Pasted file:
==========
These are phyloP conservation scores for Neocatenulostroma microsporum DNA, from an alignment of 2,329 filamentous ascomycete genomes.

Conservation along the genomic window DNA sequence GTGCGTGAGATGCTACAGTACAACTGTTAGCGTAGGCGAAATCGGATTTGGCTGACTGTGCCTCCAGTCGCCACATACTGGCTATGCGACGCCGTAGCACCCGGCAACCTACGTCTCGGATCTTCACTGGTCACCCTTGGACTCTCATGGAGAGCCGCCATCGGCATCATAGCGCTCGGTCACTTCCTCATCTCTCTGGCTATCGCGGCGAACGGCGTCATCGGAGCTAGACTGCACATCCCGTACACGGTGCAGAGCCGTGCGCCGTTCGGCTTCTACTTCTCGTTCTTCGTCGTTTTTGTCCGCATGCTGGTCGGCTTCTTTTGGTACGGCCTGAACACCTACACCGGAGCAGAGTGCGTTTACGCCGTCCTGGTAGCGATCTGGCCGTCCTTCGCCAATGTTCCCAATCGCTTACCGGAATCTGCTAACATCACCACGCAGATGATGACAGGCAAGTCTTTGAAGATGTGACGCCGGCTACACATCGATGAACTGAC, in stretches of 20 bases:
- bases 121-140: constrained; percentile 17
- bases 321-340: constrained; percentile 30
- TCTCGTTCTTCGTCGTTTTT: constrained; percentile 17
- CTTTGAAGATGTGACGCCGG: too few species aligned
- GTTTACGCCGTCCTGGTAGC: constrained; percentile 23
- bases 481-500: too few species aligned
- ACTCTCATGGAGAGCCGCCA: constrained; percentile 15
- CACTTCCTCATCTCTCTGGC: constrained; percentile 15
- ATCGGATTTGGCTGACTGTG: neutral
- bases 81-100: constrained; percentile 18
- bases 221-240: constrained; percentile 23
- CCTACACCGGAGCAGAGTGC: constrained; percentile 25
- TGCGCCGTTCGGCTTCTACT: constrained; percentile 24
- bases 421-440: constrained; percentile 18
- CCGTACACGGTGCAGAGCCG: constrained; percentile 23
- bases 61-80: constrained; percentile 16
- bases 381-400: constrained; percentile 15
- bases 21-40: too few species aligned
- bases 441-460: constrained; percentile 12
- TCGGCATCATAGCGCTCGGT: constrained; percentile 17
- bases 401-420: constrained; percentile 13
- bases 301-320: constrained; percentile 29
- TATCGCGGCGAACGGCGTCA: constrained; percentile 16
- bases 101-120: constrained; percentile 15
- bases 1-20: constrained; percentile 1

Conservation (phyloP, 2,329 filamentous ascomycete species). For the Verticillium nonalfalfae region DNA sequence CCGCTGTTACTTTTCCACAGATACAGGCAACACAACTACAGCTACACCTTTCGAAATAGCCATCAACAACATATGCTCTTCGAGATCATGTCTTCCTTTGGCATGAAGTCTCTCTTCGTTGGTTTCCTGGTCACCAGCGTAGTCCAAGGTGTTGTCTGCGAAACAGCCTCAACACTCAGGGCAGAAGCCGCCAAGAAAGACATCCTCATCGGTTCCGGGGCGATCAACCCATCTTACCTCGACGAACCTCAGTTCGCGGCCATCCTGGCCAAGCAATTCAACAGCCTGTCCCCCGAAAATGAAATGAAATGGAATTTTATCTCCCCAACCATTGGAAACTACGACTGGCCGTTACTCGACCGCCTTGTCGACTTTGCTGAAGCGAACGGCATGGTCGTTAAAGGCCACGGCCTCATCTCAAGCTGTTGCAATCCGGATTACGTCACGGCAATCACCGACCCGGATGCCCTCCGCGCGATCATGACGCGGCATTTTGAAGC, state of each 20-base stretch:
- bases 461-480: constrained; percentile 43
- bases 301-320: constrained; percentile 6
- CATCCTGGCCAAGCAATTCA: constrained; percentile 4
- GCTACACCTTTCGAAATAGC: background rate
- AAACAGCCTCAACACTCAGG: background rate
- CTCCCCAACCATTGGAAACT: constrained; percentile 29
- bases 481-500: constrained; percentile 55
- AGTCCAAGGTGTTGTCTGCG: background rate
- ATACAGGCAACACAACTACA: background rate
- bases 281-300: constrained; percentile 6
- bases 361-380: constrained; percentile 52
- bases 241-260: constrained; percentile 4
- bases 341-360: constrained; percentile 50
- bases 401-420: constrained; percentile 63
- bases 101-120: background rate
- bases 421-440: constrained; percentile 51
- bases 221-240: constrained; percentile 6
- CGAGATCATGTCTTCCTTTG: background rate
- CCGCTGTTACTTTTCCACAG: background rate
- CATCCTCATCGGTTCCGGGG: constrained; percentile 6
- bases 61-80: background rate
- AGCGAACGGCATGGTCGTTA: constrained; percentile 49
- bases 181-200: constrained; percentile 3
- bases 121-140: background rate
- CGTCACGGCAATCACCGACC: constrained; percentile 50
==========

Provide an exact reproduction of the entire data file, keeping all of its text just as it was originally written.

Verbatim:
These are phyloP conservation scores for Neocatenulostroma microsporum DNA, from an alignment of 2,329 filamentous ascomycete genomes.

Conservation along the genomic window DNA sequence GTGCGTGAGATGCTACAGTACAACTGTTAGCGTAGGCGAAATCGGATTTGGCTGACTGTGCCTCCAGTCGCCACATACTGGCTATGCGACGCCGTAGCACCCGGCAACCTACGTCTCGGATCTTCACTGGTCACCCTTGGACTCTCATGGAGAGCCGCCATCGGCATCATAGCGCTCGGTCACTTCCTCATCTCTCTGGCTATCGCGGCGAACGGCGTCATCGGAGCTAGACTGCACATCCCGTACACGGTGCAGAGCCGTGCGCCGTTCGGCTTCTACTTCTCGTTCTTCGTCGTTTTTGTCCGCATGCTGGTCGGCTTCTTTTGGTACGGCCTGAACACCTACACCGGAGCAGAGTGCGTTTACGCCGTCCTGGTAGCGATCTGGCCGTCCTTCGCCAATGTTCCCAATCGCTTACCGGAATCTGCTAACATCACCACGCAGATGATGACAGGCAAGTCTTTGAAGATGTGACGCCGGCTACACATCGATGAACTGAC, in stretches of 20 bases:
- bases 121-140: constrained; percentile 17
- bases 321-340: constrained; percentile 30
- TCTCGTTCTTCGTCGTTTTT: constrained; percentile 17
- CTTTGAAGATGTGACGCCGG: too few species aligned
- GTTTACGCCGTCCTGGTAGC: constrained; percentile 23
- bases 481-500: too few species aligned
- ACTCTCATGGAGAGCCGCCA: constrained; percentile 15
- CACTTCCTCATCTCTCTGGC: constrained; percentile 15
- ATCGGATTTGGCTGACTGTG: neutral
- bases 81-100: constrained; percentile 18
- bases 221-240: constrained; percentile 23
- CCTACACCGGAGCAGAGTGC: constrained; percentile 25
- TGCGCCGTTCGGCTTCTACT: constrained; percentile 24
- bases 421-440: constrained; percentile 18
- CCGTACACGGTGCAGAGCCG: constrained; percentile 23
- bases 61-80: constrained; percentile 16
- bases 381-400: constrained; percentile 15
- bases 21-40: too few species aligned
- bases 441-460: constrained; percentile 12
- TCGGCATCATAGCGCTCGGT: constrained; percentile 17
- bases 401-420: constrained; percentile 13
- bases 301-320: constrained; percentile 29
- TATCGCGGCGAACGGCGTCA: constrained; percentile 16
- bases 101-120: constrained; percentile 15
- bases 1-20: constrained; percentile 1

Conservation (phyloP, 2,329 filamentous ascomycete species). For the Verticillium nonalfalfae region DNA sequence CCGCTGTTACTTTTCCACAGATACAGGCAACACAACTACAGCTACACCTTTCGAAATAGCCATCAACAACATATGCTCTTCGAGATCATGTCTTCCTTTGGCATGAAGTCTCTCTTCGTTGGTTTCCTGGTCACCAGCGTAGTCCAAGGTGTTGTCTGCGAAACAGCCTCAACACTCAGGGCAGAAGCCGCCAAGAAAGACATCCTCATCGGTTCCGGGGCGATCAACCCATCTTACCTCGACGAACCTCAGTTCGCGGCCATCCTGGCCAAGCAATTCAACAGCCTGTCCCCCGAAAATGAAATGAAATGGAATTTTATCTCCCCAACCATTGGAAACTACGACTGGCCGTTACTCGACCGCCTTGTCGACTTTGCTGAAGCGAACGGCATGGTCGTTAAAGGCCACGGCCTCATCTCAAGCTGTTGCAATCCGGATTACGTCACGGCAATCACCGACCCGGATGCCCTCCGCGCGATCATGACGCGGCATTTTGAAGC, state of each 20-base stretch:
- bases 461-480: constrained; percentile 43
- bases 301-320: constrained; percentile 6
- CATCCTGGCCAAGCAATTCA: constrained; percentile 4
- GCTACACCTTTCGAAATAGC: background rate
- AAACAGCCTCAACACTCAGG: background rate
- CTCCCCAACCATTGGAAACT: constrained; percentile 29
- bases 481-500: constrained; percentile 55
- AGTCCAAGGTGTTGTCTGCG: background rate
- ATACAGGCAACACAACTACA: background rate
- bases 281-300: constrained; percentile 6
- bases 361-380: constrained; percentile 52
- bases 241-260: constrained; percentile 4
- bases 341-360: constrained; percentile 50
- bases 401-420: constrained; percentile 63
- bases 101-120: background rate
- bases 421-440: constrained; percentile 51
- bases 221-240: constrained; percentile 6
- CGAGATCATGTCTTCCTTTG: background rate
- CCGCTGTTACTTTTCCACAG: background rate
- CATCCTCATCGGTTCCGGGG: constrained; percentile 6
- bases 61-80: background rate
- AGCGAACGGCATGGTCGTTA: constrained; percentile 49
- bases 181-200: constrained; percentile 3
- bases 121-140: background rate
- CGTCACGGCAATCACCGACC: constrained; percentile 50